The activists working for this cause actually see themselves as "America's Palestinians" and view the Southwest as their Palestine and Los Angeles as their lost Jerusalem. An editorial in the newspaper La Voz de Aztlan in Los Angeles stated: "There are great similarities between the political and economic condition of the Palestinians in occupied Palestine and that of La Raza in the southwest United States."The editorial went on to say: "The similarities are many. The primary one, of course, is the fact that both La Raza and the Palestinians have been displaced by invaders that have used military means to conquer and occupy our territories."
A key player in the "Reconquista" movement is the National Council of La Raza. Its motto: "For the Race, everything. For those outside the Race, nothing."Few caught the significance of the warmly received words of then-Mexican President Ernesto Zedillo before the Council in Chicago on July 27, 1997:"I have proudly affirmed that the Mexican nation extends beyond the territory enclosed by its borders." During a 2001 visit to the U.S., President Vincente Fox repeated this line, calling for open borders and endorsing Mexico's new dual-citizenship law.
A secondary group in the "Reconquista" movement is an Hispanic student activist group known as MEChA, for Movimento Estudiantil Chicano de Aztlan (Chicano Student Movement of Aztlan).It has spent the last three decades indoctrinating Latino students on American campuses, claiming that the American Southwest was stolen and should be returned to its rightful owners, the people of Mexico, under the name "Nation of Aztlan."Aztlan is the mythical place where the Aztecs are said to have originated.
Former MEChA members include Los Angeles Mayor Antonio Villaraigosa, who was officially endorsed by La Raza for mayor and awarded La Raza's Graciela Olivarez award. Another MEChA member is former California Lt. Gov. Cruz Bustamante, who delivered the keynote address at La Raza's 2002 annual convention.
We have an idea: Let's build the border fence and pay for it by selling ad space, even to an ideologically driven company such as the makers of Absolut vodka. We'll drink to that.
Think again - violence that is taking place in Mexican cities can and will happen here if we do nothing to stop it from coming here. We are not immune - we are not bullet proof!! Are we completely blind and stupid not to see this coming our way? We need the fence as well as a good comprehensive immigration policy that is fair for everyone and we need it now.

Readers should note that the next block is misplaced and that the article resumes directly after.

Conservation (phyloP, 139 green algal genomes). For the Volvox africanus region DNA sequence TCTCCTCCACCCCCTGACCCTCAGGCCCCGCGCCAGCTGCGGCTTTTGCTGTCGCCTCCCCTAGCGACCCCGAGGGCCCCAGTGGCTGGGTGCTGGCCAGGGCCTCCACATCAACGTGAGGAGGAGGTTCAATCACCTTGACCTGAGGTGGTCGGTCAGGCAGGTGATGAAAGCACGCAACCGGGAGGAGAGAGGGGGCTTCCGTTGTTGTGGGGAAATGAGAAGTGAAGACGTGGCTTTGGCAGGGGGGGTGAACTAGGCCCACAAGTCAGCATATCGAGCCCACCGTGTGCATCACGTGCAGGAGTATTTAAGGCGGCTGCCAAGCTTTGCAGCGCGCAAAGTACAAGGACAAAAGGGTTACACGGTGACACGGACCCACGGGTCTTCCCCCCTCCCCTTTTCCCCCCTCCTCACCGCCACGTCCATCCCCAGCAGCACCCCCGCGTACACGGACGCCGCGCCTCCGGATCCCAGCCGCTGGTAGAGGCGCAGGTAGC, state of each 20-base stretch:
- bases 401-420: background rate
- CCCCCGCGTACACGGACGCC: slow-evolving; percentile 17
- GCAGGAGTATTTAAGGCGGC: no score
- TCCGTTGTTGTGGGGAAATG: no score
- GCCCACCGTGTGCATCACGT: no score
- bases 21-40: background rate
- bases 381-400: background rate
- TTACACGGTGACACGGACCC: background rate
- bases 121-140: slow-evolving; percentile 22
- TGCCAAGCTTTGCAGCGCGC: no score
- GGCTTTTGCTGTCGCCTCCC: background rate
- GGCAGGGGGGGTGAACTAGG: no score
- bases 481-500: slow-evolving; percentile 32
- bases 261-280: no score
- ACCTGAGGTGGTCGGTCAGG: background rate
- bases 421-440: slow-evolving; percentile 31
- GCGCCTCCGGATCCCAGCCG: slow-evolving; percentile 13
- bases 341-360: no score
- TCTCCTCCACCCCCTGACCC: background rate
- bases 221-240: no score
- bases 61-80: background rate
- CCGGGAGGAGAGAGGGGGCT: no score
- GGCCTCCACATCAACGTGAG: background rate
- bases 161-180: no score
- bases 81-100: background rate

Keep the faith, the battle is joined!
*Seeking Asylum From Palomas
*By Rene Romo Southern Bureau
LAS CRUCES— The small Mexican border town of Palomas, ravaged by drug-related violence in recent months, apparently grew too dangerous for its police chief. Officials with the U.S. Border Patrol said Friday that the Palomas police chief, identified as Emilio Perez, went to the Columbus port of entry late Tuesday seeking asylum in the United States, asserting concern for his safety. "He applied for asylum due to the fact he felt that Mexico is not the safest place for him right now," said Chris Mangusing, assistant patrol agent in charge of the Border Patrol's Deming station, which covers the Columbus area.
"My understanding is maybe there were some death threats made." According to Border Patrol officials, the police chief told Immigration and Customs Enforcement agents at the port of entry that his two officers had fled to parts unknown. Mangusing said the police chief was taken to a Border Patrol processing center in El Paso. Leticia Zamarripa, ICE spokeswoman in El Paso, declined to comment on the case, citing privacy issues.